Appreciating & Protecting Biodiversity

By Dr. Morgan Gray, Conservation Analyst

Did you know that the gray fox – a member of the dog family – can climb a tree like a cat? And I mean a vertical tree, not a sloped trunk that an acrobatic dog can clamber onto. Thanks to a set of strong, hooked claws, a gray fox can scurry into the treetops…and is the only canid in the western hemisphere with this ability.

I find animals fascinating. There is an astonishing amount of diversity in how animals look and behave, from the microscopic stories embedded in an individual genome to the population dynamics that take place among groups. I’m fortunate to live and work in California, one of the most biodiverse regions in the world. A California without wildlife is a terrible thought. Unfortunately, our wildlife species have a less than certain future, with more than 300 animal species at or near the brink of extinction. We are taking action to reduce extinction hazards posed by habitat loss, climate change, drought, and catastrophic wildfire.

But how will we know if our efforts are working? One way to ensure our conservation actions are effective is to monitor wildlife over time. Pepperwood’s Mayacamas Wildlife Picture Index (WPI) collects about 500,000 photos every year (!!!) at 40 long-term “camera traps” located at Pepperwood and Audubon Canyon Ranch’s Modini Preserve. These photos are a source of near real-time observations of puma, bear, gray fox, and other wild denizens of our nature preserves. Pepperwood has been monitoring animals in the Mayacamas Mountains since 2012. As a result, we have a priceless resource that is growing every day – a long-term data set to understand how wildlife respond to change.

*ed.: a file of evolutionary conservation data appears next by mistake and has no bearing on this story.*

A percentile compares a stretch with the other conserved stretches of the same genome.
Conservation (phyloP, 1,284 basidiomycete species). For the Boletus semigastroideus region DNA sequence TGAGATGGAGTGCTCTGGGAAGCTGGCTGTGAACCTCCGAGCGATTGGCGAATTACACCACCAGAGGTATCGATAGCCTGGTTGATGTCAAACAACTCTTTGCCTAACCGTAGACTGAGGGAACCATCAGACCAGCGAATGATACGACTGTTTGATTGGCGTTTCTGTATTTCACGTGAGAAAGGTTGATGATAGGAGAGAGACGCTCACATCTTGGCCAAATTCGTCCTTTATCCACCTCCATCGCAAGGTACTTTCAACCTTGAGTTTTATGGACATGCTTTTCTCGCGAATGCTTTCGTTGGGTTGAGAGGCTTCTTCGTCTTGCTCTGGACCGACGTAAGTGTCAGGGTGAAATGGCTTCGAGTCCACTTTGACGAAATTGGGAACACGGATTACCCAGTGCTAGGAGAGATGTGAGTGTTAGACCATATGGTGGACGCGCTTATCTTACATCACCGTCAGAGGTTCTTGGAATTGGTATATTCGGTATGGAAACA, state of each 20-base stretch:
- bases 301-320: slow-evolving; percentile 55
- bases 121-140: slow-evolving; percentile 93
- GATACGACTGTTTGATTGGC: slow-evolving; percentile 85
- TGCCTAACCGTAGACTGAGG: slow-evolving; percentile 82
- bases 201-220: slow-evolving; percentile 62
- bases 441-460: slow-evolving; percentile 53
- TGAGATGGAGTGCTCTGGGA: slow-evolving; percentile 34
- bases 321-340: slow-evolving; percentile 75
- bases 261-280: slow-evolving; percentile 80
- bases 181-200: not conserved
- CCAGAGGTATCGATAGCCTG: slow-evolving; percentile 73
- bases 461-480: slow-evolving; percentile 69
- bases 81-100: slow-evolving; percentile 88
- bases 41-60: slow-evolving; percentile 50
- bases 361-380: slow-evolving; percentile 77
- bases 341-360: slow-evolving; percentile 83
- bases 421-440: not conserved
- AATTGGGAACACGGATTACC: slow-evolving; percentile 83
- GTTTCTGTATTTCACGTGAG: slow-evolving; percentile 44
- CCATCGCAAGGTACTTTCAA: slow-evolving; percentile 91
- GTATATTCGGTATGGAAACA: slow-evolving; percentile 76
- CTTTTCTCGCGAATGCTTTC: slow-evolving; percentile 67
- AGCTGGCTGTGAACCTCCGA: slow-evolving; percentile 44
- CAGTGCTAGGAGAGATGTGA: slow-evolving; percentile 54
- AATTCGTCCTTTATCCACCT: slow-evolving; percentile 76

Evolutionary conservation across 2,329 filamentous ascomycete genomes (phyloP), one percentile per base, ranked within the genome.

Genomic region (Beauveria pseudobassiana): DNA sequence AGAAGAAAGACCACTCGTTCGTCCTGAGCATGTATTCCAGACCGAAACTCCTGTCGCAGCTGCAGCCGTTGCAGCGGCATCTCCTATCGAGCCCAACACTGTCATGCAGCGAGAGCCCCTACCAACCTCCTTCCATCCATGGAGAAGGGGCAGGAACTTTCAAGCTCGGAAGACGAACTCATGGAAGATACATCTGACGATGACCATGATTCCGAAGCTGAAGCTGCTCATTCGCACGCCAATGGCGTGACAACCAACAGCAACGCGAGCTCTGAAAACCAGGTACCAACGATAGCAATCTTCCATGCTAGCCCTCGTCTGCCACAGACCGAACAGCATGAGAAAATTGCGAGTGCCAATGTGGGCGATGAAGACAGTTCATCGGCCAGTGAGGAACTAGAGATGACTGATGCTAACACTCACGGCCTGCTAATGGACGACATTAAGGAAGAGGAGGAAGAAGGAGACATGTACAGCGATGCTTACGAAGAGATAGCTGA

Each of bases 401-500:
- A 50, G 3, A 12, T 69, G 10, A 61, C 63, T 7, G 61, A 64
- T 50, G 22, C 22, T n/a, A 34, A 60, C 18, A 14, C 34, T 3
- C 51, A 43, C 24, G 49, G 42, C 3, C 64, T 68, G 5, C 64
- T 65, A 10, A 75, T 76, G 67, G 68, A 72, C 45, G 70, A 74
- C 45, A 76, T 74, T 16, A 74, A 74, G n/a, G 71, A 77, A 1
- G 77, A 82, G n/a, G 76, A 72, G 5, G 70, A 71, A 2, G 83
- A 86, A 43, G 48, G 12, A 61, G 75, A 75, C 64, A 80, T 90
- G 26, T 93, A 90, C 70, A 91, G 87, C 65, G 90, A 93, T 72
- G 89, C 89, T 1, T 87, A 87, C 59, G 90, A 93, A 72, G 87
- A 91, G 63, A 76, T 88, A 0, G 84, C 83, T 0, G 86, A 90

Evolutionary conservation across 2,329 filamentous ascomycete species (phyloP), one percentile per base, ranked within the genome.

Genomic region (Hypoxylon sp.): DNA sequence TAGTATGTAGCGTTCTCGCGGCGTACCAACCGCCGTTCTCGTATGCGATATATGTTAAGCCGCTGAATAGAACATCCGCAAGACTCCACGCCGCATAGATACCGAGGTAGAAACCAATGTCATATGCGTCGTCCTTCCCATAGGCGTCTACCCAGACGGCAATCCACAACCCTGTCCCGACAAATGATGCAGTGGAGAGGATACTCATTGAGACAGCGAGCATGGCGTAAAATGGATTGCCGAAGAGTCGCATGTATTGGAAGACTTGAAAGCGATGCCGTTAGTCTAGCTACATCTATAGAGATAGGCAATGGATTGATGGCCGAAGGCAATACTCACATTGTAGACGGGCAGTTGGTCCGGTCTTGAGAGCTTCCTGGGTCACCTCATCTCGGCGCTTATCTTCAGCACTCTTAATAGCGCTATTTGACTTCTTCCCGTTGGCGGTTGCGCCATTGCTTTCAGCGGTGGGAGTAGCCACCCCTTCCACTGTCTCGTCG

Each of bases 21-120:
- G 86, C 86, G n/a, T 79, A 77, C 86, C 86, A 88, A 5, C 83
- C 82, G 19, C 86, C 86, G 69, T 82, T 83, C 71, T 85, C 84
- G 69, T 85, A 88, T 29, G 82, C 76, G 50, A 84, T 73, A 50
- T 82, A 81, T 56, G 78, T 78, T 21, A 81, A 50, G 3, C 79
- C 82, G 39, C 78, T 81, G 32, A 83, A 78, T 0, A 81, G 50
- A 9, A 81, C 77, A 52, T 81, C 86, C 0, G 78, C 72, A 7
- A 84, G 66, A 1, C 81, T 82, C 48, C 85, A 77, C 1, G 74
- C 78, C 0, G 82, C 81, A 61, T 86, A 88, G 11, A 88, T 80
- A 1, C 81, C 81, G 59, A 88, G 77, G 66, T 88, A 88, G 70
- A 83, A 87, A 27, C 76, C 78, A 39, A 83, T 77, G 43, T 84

I extract population trends from terabytes of image files by drawing from my training in wildlife ecology and statistics. My analysis has translated 3 million photos into a collection of insights about how each species uses the preserve over time. We’ve seen that gray foxes frequent the forest, which makes sense since they climb trees. We also know how many jackrabbits zoom through our native grasslands, which months bears bumble around, what time of day pumas walk in the woods.

Understanding what to expect from wildlife allows us to see how environmental events, like wildfire, impact animals on the preserve. Today I’m using data from before and after the 2017 Tubbs fire to explore how the wildfire affected Pepperwood’s animal community. This research not only advances our scientific understanding of how wildfire impacts wildlife, it can inform on-site stewardship to maintain and protect our beloved wild neighbors. Stay tuned for an upcoming publication on the impacts of wildfire on wildlife using this incredible WPI wildlife data!

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